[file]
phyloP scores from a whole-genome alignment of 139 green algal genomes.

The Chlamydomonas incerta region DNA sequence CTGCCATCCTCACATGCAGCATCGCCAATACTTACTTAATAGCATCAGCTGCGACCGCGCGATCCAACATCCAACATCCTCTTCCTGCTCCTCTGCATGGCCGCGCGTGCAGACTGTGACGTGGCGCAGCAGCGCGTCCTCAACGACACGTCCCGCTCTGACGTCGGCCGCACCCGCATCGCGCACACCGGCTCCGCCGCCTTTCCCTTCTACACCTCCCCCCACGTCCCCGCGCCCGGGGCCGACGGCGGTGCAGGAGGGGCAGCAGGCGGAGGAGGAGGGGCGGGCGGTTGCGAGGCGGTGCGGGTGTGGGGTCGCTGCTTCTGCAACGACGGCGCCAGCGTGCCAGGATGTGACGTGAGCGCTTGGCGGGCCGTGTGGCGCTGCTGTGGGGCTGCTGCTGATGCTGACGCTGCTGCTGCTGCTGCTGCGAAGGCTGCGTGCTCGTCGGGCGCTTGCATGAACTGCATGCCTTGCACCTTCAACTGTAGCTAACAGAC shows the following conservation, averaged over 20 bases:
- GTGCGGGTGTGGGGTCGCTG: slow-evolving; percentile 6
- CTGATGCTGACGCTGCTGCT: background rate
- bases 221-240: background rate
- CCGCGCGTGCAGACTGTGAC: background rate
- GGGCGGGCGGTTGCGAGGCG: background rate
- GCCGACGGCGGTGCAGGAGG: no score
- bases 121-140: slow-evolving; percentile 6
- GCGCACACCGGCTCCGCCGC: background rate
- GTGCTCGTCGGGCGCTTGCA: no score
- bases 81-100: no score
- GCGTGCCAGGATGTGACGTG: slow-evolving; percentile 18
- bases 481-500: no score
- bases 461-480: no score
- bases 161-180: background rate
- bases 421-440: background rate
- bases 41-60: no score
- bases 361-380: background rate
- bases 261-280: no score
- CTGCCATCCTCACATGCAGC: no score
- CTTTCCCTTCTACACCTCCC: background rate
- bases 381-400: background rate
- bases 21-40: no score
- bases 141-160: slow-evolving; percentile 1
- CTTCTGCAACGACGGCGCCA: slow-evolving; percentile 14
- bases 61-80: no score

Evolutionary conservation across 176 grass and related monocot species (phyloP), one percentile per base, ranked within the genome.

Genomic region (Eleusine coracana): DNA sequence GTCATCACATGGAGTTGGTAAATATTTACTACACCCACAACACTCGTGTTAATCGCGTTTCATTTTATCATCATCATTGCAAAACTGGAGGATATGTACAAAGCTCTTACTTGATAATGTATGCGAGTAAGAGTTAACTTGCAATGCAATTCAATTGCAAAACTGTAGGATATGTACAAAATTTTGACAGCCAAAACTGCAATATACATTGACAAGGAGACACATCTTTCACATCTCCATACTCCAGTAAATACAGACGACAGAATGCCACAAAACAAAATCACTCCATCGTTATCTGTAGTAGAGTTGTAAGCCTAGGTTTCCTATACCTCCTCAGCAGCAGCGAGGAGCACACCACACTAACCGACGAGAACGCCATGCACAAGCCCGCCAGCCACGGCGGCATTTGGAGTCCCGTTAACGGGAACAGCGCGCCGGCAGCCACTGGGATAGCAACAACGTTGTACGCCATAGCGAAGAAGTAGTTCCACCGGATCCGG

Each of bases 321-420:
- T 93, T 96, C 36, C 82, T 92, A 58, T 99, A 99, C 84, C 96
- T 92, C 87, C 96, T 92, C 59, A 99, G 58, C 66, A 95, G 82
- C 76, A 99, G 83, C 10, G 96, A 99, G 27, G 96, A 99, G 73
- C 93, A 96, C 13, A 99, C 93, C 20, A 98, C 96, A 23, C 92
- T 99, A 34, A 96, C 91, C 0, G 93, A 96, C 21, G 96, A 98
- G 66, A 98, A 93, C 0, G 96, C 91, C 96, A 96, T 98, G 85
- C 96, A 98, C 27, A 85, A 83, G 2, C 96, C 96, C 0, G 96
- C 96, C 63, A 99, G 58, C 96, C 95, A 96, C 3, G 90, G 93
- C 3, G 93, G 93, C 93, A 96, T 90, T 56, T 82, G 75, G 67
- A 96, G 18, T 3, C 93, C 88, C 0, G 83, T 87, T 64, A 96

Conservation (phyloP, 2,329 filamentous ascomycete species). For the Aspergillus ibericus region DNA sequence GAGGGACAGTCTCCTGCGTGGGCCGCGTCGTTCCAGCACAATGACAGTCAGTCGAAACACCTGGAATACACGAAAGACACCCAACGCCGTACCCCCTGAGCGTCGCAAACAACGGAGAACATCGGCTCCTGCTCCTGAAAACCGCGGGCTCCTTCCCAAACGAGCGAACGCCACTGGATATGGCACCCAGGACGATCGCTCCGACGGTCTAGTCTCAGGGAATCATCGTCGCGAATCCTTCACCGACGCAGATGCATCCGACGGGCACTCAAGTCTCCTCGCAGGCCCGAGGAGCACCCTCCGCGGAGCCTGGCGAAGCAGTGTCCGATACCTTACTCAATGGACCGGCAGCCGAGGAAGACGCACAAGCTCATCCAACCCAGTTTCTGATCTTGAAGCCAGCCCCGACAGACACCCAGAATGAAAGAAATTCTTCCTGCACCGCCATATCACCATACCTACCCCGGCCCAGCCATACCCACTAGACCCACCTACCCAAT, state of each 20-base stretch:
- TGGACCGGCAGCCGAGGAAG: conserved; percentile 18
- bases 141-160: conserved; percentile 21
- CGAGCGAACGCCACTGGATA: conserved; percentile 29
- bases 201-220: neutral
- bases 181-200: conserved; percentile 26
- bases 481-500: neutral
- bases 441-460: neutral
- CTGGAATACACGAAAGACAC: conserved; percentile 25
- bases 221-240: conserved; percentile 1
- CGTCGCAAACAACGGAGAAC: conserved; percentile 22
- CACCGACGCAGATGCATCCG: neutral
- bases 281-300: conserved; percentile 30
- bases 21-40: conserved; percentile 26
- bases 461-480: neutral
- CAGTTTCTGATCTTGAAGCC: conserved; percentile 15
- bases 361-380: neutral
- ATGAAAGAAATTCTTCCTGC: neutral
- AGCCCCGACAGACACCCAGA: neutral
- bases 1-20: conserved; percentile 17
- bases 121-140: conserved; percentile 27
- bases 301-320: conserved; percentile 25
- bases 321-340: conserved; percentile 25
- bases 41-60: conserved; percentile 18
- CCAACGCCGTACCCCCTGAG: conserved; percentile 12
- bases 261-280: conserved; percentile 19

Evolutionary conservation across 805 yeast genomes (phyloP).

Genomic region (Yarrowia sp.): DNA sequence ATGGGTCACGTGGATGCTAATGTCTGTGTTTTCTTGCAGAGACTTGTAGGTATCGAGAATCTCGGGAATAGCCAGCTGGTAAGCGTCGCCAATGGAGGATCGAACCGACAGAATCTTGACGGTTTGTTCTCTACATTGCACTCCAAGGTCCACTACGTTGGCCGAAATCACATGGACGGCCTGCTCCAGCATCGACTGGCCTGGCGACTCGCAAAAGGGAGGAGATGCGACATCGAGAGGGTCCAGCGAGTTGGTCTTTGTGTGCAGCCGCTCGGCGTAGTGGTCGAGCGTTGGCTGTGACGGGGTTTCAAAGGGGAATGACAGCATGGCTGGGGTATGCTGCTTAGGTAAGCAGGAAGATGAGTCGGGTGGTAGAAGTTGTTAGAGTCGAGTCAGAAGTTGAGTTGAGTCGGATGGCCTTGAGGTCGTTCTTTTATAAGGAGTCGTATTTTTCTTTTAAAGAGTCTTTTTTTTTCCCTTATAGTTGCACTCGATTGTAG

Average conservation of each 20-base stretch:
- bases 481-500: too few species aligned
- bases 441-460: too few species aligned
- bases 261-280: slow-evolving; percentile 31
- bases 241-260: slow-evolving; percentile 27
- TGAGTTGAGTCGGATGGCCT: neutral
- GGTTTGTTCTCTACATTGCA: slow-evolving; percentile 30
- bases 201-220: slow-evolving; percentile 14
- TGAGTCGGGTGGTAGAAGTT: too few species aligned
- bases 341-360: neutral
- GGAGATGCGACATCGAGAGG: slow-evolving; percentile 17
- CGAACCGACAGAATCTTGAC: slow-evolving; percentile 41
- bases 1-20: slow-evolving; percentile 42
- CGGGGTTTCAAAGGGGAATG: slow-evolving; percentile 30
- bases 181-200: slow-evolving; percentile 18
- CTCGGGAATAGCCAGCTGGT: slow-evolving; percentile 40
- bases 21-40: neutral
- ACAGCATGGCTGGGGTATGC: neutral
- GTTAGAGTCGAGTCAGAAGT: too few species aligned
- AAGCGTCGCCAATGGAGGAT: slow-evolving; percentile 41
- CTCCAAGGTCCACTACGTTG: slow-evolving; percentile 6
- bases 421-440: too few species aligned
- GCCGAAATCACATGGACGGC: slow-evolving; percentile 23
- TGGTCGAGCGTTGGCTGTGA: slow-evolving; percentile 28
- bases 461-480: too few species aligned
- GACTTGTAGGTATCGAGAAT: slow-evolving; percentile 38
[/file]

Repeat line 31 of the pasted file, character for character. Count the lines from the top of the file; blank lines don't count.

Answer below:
- T 93, T 96, C 36, C 82, T 92, A 58, T 99, A 99, C 84, C 96